Early in 1960, or perhaps shortly before that year, Johnston and his wife moved from Harrell to Leesville where Mr. Johnston purchased a home. In 1960 he and other Leesville business men formed LIDA for the purpose of promoting industry in that City and in the area. Apparently, LIDA initiated two projects. One of them was known as Reynolds Lumber Co., with which the Court is only slightly concerned in this case; the other was the Johnston Lumber Co. with which the Court is directly concerned.

In connection with the Johnston Lumber Co., which was formed as a Louisiana corporation in June 1960, the plan of LIDA was that Mr. Johnston would construct and subsequently operate a large mill for the manufacture of pine lumber; it was contemplated that pine chips would be produced as a by-product of the sawmill operation, and that those chips would be sold profitably to International Paper Company's mill at Springhill, Louisiana. The mill, when constructed, would be the property of LIDA but was to be sold by LIDA to Mr. Johnston or to the Johnston Lumber Co. under a lease-purchase agreement.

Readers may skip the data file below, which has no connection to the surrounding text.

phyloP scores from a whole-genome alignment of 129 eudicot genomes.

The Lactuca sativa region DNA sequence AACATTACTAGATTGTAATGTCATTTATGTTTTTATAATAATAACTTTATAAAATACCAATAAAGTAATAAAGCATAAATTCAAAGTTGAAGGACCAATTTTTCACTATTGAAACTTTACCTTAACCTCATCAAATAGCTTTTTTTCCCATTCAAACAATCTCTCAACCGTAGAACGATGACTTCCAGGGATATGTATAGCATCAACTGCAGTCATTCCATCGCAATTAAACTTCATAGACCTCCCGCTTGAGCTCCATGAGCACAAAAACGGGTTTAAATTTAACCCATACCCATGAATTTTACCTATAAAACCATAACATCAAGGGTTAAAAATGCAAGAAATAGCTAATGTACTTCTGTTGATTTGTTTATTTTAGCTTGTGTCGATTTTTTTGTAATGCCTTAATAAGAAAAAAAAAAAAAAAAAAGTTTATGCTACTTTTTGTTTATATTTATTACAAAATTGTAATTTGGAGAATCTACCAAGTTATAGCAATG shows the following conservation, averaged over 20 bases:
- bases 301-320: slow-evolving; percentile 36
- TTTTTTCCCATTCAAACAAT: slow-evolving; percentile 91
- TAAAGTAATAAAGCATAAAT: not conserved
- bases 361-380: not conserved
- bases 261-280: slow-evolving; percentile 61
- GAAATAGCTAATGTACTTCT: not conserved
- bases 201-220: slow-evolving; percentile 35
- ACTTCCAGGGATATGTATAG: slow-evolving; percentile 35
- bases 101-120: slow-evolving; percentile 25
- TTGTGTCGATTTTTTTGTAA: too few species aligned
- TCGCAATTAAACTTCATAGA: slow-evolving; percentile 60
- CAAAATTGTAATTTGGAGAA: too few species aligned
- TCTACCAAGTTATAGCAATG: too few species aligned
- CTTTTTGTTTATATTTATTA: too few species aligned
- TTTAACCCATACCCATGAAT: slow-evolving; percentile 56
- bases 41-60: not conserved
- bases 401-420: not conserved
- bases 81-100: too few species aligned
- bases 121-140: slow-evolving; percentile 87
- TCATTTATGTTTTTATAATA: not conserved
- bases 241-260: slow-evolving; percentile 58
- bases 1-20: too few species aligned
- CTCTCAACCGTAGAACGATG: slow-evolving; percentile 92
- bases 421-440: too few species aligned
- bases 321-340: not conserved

The construction of the mill was to be financed by means of a $250,000 loan in which SBA was to participate to the extent of 90 percent; five percent of the loan was to be carried by the Vernon Bank, and the other five percent was to be carried by the Merchants and Farmers Bank & Trust Co. of Leesville. This $250,000 loan was to be evidenced by LIDA's note to the Vernon Bank, and was to be secured by a first mortgage on the mill properties.

Certain de-barking machinery was to be acquired on credit from the Soderhamm Machine Manufacturing Co. at a cost of $92,731.09. That indebtedness was to be secured by a second mortgage on the properties.

A number of the members of LIDA, including Mr. Johnston, were also to participate in the financing of the construction by contributions amounting to something over $80,000, which were to be repaid in due course by the mill. That obligation was to be evidenced by the note of Johnston or his corporation to LIDA and was to be secured by a third mortgage on the properties. It appears that LIDA in turn was to give its own notes to the respective contributors. Mr. Johnston's contribution was $26,000.

On March 25, 1960, application was made to SBA for 90 percent participation in the $250,000 loan. In that connection Mr. Johnston submitted to SBA a financial statement, and offered to put up, in addition to his LIDA contribution which has ...